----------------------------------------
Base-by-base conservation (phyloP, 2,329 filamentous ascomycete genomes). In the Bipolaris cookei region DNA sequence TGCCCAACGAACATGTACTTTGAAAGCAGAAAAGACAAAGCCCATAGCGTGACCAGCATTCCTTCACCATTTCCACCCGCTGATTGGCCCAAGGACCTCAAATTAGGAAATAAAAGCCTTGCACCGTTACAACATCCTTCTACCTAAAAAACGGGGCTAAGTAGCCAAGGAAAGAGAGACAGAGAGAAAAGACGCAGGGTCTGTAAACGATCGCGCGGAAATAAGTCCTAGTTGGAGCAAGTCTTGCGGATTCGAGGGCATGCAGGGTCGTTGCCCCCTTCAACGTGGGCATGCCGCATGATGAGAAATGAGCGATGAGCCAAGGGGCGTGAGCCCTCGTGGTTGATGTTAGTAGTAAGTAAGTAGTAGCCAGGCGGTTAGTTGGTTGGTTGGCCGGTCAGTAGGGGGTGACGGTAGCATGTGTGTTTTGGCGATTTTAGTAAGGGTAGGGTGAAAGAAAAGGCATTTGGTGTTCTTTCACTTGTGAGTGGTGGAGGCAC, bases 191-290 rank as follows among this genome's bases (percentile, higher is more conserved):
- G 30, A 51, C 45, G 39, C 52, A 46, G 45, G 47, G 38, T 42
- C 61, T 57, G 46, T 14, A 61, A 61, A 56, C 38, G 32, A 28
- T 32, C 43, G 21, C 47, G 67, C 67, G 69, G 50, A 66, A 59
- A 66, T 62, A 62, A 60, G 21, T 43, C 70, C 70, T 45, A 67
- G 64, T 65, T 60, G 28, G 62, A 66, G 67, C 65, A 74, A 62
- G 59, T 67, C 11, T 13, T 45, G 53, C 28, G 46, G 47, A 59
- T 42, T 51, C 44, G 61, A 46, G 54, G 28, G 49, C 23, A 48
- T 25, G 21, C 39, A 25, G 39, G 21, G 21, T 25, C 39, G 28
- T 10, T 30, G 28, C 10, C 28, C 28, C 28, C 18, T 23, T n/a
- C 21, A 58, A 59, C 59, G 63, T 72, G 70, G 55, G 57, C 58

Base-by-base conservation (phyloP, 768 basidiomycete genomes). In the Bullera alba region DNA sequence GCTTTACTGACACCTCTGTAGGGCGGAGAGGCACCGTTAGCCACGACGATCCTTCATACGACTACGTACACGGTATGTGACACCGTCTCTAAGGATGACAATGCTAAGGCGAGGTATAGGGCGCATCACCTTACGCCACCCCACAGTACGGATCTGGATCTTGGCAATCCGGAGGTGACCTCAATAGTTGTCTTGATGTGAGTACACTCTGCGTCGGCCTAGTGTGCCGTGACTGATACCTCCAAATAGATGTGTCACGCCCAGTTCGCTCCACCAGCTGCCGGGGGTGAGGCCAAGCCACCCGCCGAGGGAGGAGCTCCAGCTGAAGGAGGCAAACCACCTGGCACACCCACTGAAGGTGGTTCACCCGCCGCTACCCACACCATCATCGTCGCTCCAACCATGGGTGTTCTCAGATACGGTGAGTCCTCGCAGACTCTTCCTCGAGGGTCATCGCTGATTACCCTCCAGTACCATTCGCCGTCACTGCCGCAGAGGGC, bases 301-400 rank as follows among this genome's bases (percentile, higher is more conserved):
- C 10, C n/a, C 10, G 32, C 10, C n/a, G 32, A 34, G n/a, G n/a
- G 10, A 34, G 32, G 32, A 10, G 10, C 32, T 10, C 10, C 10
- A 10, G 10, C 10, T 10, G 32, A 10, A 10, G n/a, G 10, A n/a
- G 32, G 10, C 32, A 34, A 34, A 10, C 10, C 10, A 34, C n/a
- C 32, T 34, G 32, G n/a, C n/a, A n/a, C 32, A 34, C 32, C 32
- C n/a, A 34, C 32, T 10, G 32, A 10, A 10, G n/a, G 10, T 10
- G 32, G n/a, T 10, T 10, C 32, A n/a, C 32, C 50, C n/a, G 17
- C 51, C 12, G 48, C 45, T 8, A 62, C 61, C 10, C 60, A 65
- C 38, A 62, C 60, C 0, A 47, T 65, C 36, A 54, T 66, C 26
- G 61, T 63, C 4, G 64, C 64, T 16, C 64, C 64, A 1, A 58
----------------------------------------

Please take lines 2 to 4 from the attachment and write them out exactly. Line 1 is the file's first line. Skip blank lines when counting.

- G 30, A 51, C 45, G 39, C 52, A 46, G 45, G 47, G 38, T 42
- C 61, T 57, G 46, T 14, A 61, A 61, A 56, C 38, G 32, A 28
- T 32, C 43, G 21, C 47, G 67, C 67, G 69, G 50, A 66, A 59